private void dispatchToSubscriptionPage(HttpServletRequest req,
            HttpServletResponse res) throws ServletException, IOException {
        RequestDispatcher dispatcher =

        dispatcher.forward(req, res);

    private void handleSubscribeButton(HttpServletRequest req,
            HttpServletResponse res) throws ServletException, IOException {
        String name = req.getParameter("nameField");
        String email = req.getParameter("emailField");

        // email is required
        if (email == null || email.trim().length(  ) == 0) {
                    "Email address is required");
            dispatchToSubscriptionPage(req, res);
        } else {
            // @todo - subscribe the user!

The NewsletterServlet is nearly at its final form. A doPost( ) method was added to handle the form submission, and the logic formerly found in doGet( ) has been refactored into the dispatchToSubscriptionPage( ) method. This refactoring avoids code duplication and is easily tested with the existing suite of unit tests.

Pay particular attention to the @todo comments. These indicate that portions of the code are not complete. With the test-first approach taken in this chapter, these pieces of functionality should not be written until the corresponding unit tests are written. You might also consider putting your @todo comments in your test cases, rather than in the code itself. This strategy provides stronger encouragement to focus on test-driven development when those features are eventually added.

Avoid the urge to write all of the functionality at once. Instead, work on tiny pieces of functionality with each new test. This process reduces the likelihood that you will procrastinate and skip some of the tests.

Finally, Example 5-11 shows the revised JSP. The JSP now contains logic to display the error message attribute, which is sometimes provided by the servlet. It also pre-fills the value of the name field if necessary.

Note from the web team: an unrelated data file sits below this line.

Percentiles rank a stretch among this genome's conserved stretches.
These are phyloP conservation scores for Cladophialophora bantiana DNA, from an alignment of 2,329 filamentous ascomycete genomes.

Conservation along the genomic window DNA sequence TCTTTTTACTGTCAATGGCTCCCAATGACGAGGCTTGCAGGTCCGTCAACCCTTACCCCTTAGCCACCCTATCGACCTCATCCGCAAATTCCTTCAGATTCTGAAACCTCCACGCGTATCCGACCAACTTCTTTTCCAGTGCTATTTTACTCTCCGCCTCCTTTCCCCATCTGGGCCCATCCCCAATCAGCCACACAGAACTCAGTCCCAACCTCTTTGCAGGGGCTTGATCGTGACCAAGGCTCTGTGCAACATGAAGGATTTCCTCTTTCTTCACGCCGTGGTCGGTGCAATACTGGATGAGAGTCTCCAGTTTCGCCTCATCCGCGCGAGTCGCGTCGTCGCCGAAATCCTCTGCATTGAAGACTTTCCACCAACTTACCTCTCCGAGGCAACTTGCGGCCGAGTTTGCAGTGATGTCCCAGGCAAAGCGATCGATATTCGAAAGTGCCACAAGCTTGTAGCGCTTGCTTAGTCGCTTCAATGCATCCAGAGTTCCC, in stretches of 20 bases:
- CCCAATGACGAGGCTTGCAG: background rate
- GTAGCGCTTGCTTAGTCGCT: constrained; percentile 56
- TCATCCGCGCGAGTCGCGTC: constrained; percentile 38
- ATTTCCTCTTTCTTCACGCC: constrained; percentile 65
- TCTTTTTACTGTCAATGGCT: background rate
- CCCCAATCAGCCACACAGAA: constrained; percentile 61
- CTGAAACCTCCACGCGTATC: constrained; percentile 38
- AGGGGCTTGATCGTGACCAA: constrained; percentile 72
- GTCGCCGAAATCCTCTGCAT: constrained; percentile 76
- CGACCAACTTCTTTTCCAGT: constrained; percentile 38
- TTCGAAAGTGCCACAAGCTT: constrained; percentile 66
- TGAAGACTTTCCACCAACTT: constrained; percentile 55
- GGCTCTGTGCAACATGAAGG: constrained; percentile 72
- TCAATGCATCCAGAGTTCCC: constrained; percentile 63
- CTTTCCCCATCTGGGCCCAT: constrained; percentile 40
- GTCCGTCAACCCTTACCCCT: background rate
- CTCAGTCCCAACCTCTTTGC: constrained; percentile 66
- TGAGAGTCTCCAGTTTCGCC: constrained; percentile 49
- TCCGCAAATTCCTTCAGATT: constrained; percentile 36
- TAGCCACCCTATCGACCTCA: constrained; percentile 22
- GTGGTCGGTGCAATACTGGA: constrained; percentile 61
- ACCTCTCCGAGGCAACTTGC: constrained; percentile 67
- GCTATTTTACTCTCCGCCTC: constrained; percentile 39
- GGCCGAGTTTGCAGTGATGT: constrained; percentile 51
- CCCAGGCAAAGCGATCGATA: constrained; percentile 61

Example 5-11. Revised JSP with some dynamic display
  <% String errorMsg = (String) request.getAttribute("errorMessage");
     String name = request.getParameter("nameField");
     if (name == null) {
         name = "";

    <title>Newsletter Subscription</title>

    <h1>Newsletter Subscription</h1>
    <% if (errorMsg != null) { %>
         <font color="red"><%= errorMsg %></font>
    <% } %>

    <form method="post" action="subscription" id="subscriptionForm">
            <td><input type="text" name="nameField"
                    value="<%= name %>"></td>
            <td><input type="text" name="emailField"> (required)</td>
        <input type="submit" name="subscribeBtn" value="Subscribe"/>
        <input type="submit" name="unsubscribeBtn" value="Unsubscribe"/>

At this point, the tests (including all of the old tests) should pass. It is also a good idea to try out the web app inside of a web browser to see if you forgot to test anything. The test-first process can continue until all of the functionality is implemented.

5.10.4 See Also

Recipe 5.8 and Recipe 5.9 show how to test other aspects of HTML forms.